If space travel doesn’t involve sea shanties then I think we’ll have missed an opportunity.
You see though, for sea travel you want big strong people who are capable of managing rigging. For space travel you want small low-mass people who are technically educated, as they are called, nerds. Your space shanties are going to be less booming and more squeaky.
in so far as there will be space shanties, they’ll be filk
I call shenanigans on the big strong people; sailors were young and malnourished by modern standards, and climbing around the rigging is easier if you’re small and light.
Like, I am 100% in favor of shanties in as many situations as possible, but I’m having trouble coming up with a mode of space travel that would require multiple humans to move in concert, thus necessitating songs with a strong beat to move to.
Sea chanties were for providing a strong beat to move to. Space chanties might very well arise just because we’re bored, out there between point A and point B for so long.
(Also yes, @gdanskcityofficial up there has the right of it.)
Space shanties are for warp piloting. Under warp drive, human time perception and time as measured by crystal or atomic oscillators don’t match. Starship pilots listen to a small unamplified chorus singing a careful rhythm while keeping their own eyes on a silent metronome that the chorus can’t see, linked to a highly-precise atomic clock. How the chorus and metronome fall in and out of sync tells the pilot how to keep the ship safely in the warp bubble and correctly on course.
Depending on route, a typical warp jump can last anywhere from one to ten minutes, and most courses consist of five to fifteen jumps before a necessary four to six hour break to check the engines, plot the next set of jumps, and give everyone a chance to recover. A good shanty team, with reliable rhythm, a broad, versatile, and extendible repertoire, and the stamina to do 3-4 sets a day over the course of a voyage, is just as vital to space travel as a pilot, navigator, or engineering team.
Other reasons Shanties will experience a revival in the space age:
We will sing for any freaking reason, or no reason at all, and Shanties are FUN to sing.
Deep Space is a lonely place and recruiting people suited to long periods of isolation might be a good idea. People from Newfoundland/Labrador, for instance.
THEY’RE DEFINITELY REAL I FEEL IT IN MY SOUL
“What Do We Do With A Drunken Sailor” is basically a revenge fantasy against your most incompetent co-workers and if there’s something humans love doing, it’s being petty.
I left my alter driftingIn another quantum braneHis eyes are sort of shiftyBut we’re otherwise the same
If the timeline branches one wayI’m alive and he is deadBut if we go the otherThen it’s me who croaked instead
So remember when when you’re sailing‘Pon the hyper spatial sea If your life you would preserveDo not trust the evil me.
“What do you do with a broken warp core? What do you do with a broken warp core? What do you do with a broken warp core?When the Borg are coming?”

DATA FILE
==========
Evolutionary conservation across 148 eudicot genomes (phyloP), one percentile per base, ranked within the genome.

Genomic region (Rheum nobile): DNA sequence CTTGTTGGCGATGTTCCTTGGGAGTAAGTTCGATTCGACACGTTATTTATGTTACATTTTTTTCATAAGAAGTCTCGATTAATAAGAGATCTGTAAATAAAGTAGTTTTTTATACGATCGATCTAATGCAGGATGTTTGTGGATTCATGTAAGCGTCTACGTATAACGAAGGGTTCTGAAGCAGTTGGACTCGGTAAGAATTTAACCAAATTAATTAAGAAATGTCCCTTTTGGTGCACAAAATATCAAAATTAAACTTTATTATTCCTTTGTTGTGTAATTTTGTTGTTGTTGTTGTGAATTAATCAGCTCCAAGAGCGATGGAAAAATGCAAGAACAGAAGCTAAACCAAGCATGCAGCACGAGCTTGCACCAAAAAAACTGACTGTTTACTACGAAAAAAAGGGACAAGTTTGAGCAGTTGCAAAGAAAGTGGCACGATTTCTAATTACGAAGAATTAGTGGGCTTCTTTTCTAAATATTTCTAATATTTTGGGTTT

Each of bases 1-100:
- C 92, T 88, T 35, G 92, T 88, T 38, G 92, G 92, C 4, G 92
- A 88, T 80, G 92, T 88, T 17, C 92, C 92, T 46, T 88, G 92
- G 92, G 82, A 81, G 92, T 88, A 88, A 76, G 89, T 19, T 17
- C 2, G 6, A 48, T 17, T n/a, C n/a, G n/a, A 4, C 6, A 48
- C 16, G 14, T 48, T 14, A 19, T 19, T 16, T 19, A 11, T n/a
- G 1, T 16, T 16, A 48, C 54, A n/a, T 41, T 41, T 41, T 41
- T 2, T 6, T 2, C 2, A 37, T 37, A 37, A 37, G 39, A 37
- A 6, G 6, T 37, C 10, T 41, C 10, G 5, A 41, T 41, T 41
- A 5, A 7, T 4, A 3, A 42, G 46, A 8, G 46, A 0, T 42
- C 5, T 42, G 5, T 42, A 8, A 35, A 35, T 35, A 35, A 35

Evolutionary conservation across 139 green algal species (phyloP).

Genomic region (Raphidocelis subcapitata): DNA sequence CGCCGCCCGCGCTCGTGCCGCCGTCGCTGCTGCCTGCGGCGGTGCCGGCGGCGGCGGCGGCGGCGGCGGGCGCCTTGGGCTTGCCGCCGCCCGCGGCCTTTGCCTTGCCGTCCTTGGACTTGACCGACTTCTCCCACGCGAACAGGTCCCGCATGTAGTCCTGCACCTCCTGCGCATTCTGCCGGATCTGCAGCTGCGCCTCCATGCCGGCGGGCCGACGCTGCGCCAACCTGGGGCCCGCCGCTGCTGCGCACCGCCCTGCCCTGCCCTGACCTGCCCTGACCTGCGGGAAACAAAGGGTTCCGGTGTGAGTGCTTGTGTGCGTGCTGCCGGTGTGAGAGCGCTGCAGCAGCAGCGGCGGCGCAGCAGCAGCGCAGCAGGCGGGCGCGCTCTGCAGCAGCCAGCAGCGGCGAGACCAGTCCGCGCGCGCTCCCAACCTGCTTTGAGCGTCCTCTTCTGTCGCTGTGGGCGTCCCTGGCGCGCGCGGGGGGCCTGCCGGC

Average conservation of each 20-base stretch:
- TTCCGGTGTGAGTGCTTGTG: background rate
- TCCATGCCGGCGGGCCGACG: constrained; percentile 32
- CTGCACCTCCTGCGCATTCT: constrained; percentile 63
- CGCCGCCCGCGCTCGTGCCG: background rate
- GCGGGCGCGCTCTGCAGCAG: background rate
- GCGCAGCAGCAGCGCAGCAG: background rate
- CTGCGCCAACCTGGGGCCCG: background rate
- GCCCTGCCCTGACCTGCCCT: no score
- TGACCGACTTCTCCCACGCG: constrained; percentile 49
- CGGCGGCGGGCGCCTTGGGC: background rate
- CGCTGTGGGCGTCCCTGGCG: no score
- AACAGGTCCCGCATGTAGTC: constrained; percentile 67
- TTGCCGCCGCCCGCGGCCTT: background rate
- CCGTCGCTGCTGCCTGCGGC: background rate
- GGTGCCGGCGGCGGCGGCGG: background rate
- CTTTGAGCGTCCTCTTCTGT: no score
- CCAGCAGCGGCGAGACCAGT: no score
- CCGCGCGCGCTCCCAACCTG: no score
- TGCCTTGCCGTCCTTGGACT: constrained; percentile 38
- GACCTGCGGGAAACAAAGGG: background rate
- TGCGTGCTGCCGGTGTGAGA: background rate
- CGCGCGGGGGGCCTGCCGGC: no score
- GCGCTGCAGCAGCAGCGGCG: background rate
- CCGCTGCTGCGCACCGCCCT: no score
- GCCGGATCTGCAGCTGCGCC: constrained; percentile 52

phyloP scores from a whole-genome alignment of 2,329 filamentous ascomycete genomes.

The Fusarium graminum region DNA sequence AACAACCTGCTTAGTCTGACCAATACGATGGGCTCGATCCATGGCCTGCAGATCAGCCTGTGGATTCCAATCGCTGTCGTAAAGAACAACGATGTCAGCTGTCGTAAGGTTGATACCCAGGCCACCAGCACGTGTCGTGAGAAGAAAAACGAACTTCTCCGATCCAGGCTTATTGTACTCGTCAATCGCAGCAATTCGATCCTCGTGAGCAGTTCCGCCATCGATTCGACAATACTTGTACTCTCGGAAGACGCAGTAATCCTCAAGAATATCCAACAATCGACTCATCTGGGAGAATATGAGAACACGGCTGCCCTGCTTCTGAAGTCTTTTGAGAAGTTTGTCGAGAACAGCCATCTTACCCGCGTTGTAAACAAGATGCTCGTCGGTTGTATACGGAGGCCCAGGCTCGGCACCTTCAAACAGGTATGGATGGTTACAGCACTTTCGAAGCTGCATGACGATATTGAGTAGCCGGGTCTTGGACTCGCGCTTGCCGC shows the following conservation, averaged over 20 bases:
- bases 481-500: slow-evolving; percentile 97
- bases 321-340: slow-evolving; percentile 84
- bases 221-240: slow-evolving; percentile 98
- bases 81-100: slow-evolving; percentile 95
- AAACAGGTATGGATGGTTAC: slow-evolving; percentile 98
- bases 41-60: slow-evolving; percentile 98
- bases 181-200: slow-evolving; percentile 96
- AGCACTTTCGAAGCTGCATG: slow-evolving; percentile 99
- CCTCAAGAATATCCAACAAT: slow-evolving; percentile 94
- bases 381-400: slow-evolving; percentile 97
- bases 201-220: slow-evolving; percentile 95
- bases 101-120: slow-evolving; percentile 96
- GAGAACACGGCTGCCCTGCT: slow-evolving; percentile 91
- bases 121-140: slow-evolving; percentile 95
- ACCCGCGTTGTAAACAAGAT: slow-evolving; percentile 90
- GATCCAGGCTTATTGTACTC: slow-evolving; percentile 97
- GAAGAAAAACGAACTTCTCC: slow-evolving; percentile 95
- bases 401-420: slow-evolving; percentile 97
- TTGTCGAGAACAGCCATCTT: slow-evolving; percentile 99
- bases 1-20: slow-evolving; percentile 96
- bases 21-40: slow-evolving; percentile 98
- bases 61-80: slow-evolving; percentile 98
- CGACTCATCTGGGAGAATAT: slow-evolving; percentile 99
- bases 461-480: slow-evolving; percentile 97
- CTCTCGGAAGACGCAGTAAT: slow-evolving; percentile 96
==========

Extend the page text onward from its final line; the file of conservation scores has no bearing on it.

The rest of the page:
@dduane included / mentioned a couple of songs in “The Wounded Sky”, though they’re more filk than folk or shanty.
There’s “The Weird-Looking Thing with All the Eyes and the Asteroid-Miner’s Daughter”.
There’s a take-off on the refreshingly-comic song about Irish mixed marriages, “The Orange and the Green” - described in the book as
”a bawdy ballad about the (improbable) offspring of the marriage between an Altasa and a Vulcan“. (I’ve always said an Orion would be greener, she’s always said “you weren’t writing it”.)
And there’s “Enterprise, Starship”, a calypso to the tune of (surprise) John Denver’s “Calypso”, which we’ve both heard sung, and which works rather well…
Words: Diane Duane
Music: Calypso, by John Denver
To sail on a dream in the sun-fretted darkness,
To soar through the starlight unfrightened, alone,
To work in the service of life and the living,
In search of the answers to questions unknown,
To be part of the movement,and part of the growing,
Part of beginning to understand, --
Enterprise, starship, the places you've been to,
The things that you've shown us, the stories you'd tell!
Enterprise, starship, we sing to your spirit,
The beings who have served you so long and so well.
Like the starfire that guides you as we ride inside you,
You shine in the darkness and lead us aright,
And though we are strangers in your silent spaces,
While we're in your world we can learn from your night,
To be constant as stars, to reach ever outward,
Laughing and loving and *being* the light! --
And then there’s Leslie Fish…
“Raise up the aft shields, Train the weapons to. Set the mighty starship’s course and keep her straight and true. The deeds we do here, historians extol. We are the crews that keep the peace we’re the Border Patrol.”
And then there’s “Banned From Argo”
Here’s Heather Dale from her kid’s album, performing Frank Hayes’ “Never Set the Cat on Fire” Not a shanty, but worth adding. http://ift.tt/2rOhOEf
(Your picture was not posted)